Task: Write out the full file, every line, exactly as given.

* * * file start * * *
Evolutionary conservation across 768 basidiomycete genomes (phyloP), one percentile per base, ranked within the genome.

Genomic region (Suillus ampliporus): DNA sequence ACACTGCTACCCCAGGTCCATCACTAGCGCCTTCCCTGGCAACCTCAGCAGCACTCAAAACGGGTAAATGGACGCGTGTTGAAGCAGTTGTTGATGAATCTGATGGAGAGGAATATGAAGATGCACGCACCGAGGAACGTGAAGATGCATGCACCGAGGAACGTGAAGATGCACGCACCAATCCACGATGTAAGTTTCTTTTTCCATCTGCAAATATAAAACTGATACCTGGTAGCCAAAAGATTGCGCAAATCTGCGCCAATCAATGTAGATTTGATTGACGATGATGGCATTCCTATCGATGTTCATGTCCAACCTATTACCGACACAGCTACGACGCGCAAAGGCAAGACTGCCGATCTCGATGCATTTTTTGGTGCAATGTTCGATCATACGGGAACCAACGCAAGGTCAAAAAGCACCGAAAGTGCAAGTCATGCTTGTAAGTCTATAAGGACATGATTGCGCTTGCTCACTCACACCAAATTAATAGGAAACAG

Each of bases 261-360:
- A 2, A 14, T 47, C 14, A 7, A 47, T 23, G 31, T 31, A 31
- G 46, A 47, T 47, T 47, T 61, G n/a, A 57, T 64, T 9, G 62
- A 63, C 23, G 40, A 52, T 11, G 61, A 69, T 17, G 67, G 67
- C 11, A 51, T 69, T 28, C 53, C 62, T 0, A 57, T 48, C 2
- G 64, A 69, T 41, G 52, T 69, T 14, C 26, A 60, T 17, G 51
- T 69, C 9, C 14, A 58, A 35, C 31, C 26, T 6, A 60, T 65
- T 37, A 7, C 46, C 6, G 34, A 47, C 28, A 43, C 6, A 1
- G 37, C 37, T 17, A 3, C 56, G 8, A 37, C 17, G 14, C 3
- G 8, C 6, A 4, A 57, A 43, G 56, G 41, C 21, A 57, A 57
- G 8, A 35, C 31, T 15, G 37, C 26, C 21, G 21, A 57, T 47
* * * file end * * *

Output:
Evolutionary conservation across 768 basidiomycete genomes (phyloP), one percentile per base, ranked within the genome.

Genomic region (Suillus ampliporus): DNA sequence ACACTGCTACCCCAGGTCCATCACTAGCGCCTTCCCTGGCAACCTCAGCAGCACTCAAAACGGGTAAATGGACGCGTGTTGAAGCAGTTGTTGATGAATCTGATGGAGAGGAATATGAAGATGCACGCACCGAGGAACGTGAAGATGCATGCACCGAGGAACGTGAAGATGCACGCACCAATCCACGATGTAAGTTTCTTTTTCCATCTGCAAATATAAAACTGATACCTGGTAGCCAAAAGATTGCGCAAATCTGCGCCAATCAATGTAGATTTGATTGACGATGATGGCATTCCTATCGATGTTCATGTCCAACCTATTACCGACACAGCTACGACGCGCAAAGGCAAGACTGCCGATCTCGATGCATTTTTTGGTGCAATGTTCGATCATACGGGAACCAACGCAAGGTCAAAAAGCACCGAAAGTGCAAGTCATGCTTGTAAGTCTATAAGGACATGATTGCGCTTGCTCACTCACACCAAATTAATAGGAAACAG

Each of bases 261-360:
- A 2, A 14, T 47, C 14, A 7, A 47, T 23, G 31, T 31, A 31
- G 46, A 47, T 47, T 47, T 61, G n/a, A 57, T 64, T 9, G 62
- A 63, C 23, G 40, A 52, T 11, G 61, A 69, T 17, G 67, G 67
- C 11, A 51, T 69, T 28, C 53, C 62, T 0, A 57, T 48, C 2
- G 64, A 69, T 41, G 52, T 69, T 14, C 26, A 60, T 17, G 51
- T 69, C 9, C 14, A 58, A 35, C 31, C 26, T 6, A 60, T 65
- T 37, A 7, C 46, C 6, G 34, A 47, C 28, A 43, C 6, A 1
- G 37, C 37, T 17, A 3, C 56, G 8, A 37, C 17, G 14, C 3
- G 8, C 6, A 4, A 57, A 43, G 56, G 41, C 21, A 57, A 57
- G 8, A 35, C 31, T 15, G 37, C 26, C 21, G 21, A 57, T 47